Credit: Annika Papenbrock

So what is typically German? The stereotypes that come to mind are brown bread, bratwurst, beer, forms, the love for cash or the Sunday coffee and cake ritual. Abroad you might also hear things like Oktoberfest, Beckenbauer or Volkswagen. In my daily work on the international stage, I have noticed over the years that Germans are also unusual when it comes to technology trade press work. So for me, these are the 5 things you should know if you want your B2B PR in Germany to be a success (no matter if you are a German or an international company):

Germans love print

According to the latest trade press statistics of the German Trade Press Association, print still accounts for the lion’s share of sales among trade publishers at 53%, despite a slight downward trend. A decision maker study from 2016 conducted on their behalf found out that the print trade magazine enjoys the most widespread use, according to 81% of the decision makers surveyed, followed by digital platforms from trade publications at 76%. We had very similar findings in our “Digging deeper into the engineering mind” study about the information behavior and preferences of engineers in Germany, UK and Italy back in 2017. 26% of German engineers said they think print trade magazines are a valuable source of information, compared to 5% in Italy and 9% in UK. These stats might have slightly changed since then, but our daily practise suggests that they are still largely accurate.

According to the German trade press association there were more than 5,500 special interest titles in Germany in 2018 with 616.7 million copies distributed, amongst these about 1.500 trade magazines in a narrow sense.

What does this mean for you when doing tech PR in Germany? There is a strong and very diversified trade media landscape in the industrial and electronics sector with several magazines addressing the same target audience and featuring similar content. So, in Germany this means you have to:

  1. have the market knowledge to know which are the best magazines to collaborate with on an editorial and advertising basis to best reach your target audience.
  2. believe that there are still print magazines that are actually read by German engineers – this is especially difficult to digest for digital- or lead-driven companies.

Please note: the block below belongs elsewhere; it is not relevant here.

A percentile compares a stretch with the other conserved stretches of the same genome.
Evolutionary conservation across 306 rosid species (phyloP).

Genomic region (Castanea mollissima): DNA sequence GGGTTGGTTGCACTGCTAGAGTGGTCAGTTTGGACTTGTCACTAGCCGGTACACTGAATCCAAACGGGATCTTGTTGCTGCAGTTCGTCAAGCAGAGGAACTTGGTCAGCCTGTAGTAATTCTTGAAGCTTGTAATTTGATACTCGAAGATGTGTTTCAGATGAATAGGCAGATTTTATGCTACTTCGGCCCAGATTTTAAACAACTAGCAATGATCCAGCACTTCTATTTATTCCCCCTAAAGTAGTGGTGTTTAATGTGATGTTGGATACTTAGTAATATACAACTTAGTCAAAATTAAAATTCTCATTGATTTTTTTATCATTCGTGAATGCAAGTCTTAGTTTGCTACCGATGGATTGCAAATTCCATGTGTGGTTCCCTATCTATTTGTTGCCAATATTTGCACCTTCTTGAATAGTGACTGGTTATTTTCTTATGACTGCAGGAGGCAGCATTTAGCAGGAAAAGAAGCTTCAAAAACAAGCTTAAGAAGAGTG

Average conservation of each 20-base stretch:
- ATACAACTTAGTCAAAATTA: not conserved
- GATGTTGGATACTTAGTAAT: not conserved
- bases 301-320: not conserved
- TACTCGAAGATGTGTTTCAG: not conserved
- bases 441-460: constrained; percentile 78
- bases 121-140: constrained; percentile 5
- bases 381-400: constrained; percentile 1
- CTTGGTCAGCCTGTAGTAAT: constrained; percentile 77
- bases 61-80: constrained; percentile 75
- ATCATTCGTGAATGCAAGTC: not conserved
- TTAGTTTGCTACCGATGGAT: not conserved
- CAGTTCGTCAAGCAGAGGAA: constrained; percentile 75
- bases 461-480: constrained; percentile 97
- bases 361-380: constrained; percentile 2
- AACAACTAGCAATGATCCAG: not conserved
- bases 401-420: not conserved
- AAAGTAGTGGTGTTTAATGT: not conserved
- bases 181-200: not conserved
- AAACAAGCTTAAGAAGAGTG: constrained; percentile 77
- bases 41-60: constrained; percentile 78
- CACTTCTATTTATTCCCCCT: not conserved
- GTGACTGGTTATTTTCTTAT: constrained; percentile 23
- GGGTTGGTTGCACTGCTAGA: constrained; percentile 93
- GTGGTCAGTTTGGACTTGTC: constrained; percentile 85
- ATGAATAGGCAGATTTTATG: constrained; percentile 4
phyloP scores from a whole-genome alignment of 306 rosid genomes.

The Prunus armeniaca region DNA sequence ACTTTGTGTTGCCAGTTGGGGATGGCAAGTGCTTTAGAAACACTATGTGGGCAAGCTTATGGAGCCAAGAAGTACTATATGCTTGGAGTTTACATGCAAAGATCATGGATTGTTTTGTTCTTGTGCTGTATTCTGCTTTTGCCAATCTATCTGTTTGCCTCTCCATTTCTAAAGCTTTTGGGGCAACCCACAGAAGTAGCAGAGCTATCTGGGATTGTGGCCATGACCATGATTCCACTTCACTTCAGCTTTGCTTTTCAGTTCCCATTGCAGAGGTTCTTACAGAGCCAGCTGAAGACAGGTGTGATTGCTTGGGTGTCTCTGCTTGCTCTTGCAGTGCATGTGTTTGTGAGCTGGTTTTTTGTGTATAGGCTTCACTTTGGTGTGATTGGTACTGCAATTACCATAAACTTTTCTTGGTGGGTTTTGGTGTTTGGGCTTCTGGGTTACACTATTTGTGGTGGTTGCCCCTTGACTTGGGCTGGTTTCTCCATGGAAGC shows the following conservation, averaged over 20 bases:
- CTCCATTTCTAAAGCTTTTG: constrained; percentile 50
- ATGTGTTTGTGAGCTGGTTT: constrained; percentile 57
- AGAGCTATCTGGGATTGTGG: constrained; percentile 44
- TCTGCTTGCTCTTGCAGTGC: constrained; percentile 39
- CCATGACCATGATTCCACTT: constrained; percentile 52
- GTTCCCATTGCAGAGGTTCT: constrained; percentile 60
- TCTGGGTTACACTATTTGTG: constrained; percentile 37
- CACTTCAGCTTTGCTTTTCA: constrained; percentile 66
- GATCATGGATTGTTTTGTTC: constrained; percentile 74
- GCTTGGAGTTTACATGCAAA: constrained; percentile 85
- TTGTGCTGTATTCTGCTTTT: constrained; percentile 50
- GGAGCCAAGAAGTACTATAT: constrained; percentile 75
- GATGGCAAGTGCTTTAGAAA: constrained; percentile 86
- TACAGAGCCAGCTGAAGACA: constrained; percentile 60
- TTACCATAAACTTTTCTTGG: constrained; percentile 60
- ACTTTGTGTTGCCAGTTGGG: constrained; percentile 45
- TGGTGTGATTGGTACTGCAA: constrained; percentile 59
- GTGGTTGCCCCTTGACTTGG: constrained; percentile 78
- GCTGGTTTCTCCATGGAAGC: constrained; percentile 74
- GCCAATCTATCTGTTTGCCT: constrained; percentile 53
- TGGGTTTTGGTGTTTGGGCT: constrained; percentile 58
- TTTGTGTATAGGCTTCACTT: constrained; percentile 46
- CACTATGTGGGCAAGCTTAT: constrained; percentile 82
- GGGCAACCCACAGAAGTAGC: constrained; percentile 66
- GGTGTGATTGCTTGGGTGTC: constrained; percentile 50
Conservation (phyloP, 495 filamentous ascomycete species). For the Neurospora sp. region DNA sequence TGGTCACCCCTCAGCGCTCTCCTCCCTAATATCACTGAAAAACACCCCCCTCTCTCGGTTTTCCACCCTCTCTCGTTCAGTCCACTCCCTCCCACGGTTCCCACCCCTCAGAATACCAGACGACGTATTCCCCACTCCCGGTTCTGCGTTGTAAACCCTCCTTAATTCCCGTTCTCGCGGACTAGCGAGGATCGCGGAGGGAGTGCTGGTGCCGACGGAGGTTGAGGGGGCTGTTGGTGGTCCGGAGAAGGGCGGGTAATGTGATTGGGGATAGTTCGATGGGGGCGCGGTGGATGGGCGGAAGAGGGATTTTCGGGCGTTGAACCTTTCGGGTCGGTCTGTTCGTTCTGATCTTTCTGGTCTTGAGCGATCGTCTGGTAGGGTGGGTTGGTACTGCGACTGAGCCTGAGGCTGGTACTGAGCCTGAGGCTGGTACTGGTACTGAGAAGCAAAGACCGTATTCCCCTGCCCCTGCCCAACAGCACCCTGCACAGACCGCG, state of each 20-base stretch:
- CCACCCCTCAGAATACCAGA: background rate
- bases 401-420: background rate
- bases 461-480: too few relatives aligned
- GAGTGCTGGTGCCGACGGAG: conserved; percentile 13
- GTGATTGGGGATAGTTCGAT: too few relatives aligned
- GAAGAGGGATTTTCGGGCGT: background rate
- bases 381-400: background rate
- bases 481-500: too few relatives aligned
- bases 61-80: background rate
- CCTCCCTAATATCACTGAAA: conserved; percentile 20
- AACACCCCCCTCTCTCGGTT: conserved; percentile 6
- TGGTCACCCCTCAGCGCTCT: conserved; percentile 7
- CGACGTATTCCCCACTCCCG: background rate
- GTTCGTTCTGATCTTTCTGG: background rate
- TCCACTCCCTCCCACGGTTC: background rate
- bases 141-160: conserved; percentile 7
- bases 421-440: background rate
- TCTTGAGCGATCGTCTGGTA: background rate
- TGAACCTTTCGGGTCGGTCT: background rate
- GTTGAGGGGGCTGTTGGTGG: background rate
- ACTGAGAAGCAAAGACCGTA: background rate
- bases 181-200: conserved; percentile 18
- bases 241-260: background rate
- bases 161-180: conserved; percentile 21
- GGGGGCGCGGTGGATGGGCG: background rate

3. to be prepared for very high media buying prices. A full print page can easily cost up to 6.000 € and more.
  4. to understand what print can bring you in terms of brand awareness. This is especially important for non-German companies wanting to access the highly competitive industrial market in Germany where they often compete with the established German top dogs.
  5. to know that cover stories in print trade magazines are mostly commercial and usually cost between 10.000 and 15.000 €.

Germans love trade shows

Germany definitely is a trade show country, even in the international context: five of the ten largest trade fair companies in the world have their headquarters in Germany. According to the German trade fair organizer association AUMA Germany is the world’s number 1 trade fair venue for international trade fairs. Every year, 160 to 180 international and national trade fairs take place in Germany, with around 180,000 exhibitors and 10 million visitors.

Source: Auma

So what does this mean for us when doing tech PR? Many of the most important electronics and industrial shows of global importance are held in Germany. I speak of events like Hannover Messe, SPS, Electronica, Embedded World, Sensor & Test, Light and Building just to name a few. An extensive list of the most important B2B trade shows can be found here at “Wer liefert was”, one of the leading e-commerce platforms in the B2B market. Many of these trade shows are of global importance and are therefore used by tech companies to launch new products and do a lot of marketing and PR around these events. In my experience, when doing tech trade shows in Germany, you need

  1. to be prepared for steep prices for exhibiting at the major trade shows of international relevance. A clear goal and strategy is therefore of upmost importance to make the most out of your trade show engagement and to deliver a clear ROI.
  2. to expect fierce competition for the attention of the trade show visitor. There is a lot of content that is published around these shows which makes it hard to cut through. This is why, if you are not the number 1 player in your market or do not present a ground-breaking new technology, we recommend doing the main communication about your new products outside of the trade show period, ideally upfront. To illustrate why this is, we measured the success of trade PR around Electronica 2018. Go here to see the results of our survey. A good example for this strategy is an invite-only pre-show press conference we host in a 5-star hotel at the shores of the beautiful Tegernsee, Germany, before each Electronica. It is attended by approx. 40-50 of the leading global electronics editors and gives a limited number of electronics companies an exclusive networking event and the opportunity to place their stories with the leading magazines before the big show.
  3. to prepare and distribute a show preview press release 2 months before the show to get the coverage you are aiming for. The reason being, the print heavy media landscape where the show special issues got published at least a month before the show.
  4. to know that most trade magazines in Germany have special features for all the major trade shows. This is why analyzing all the forward features is best practice. If you plan your content strategy well ahead you can secure valuable coverage around the shows you attend.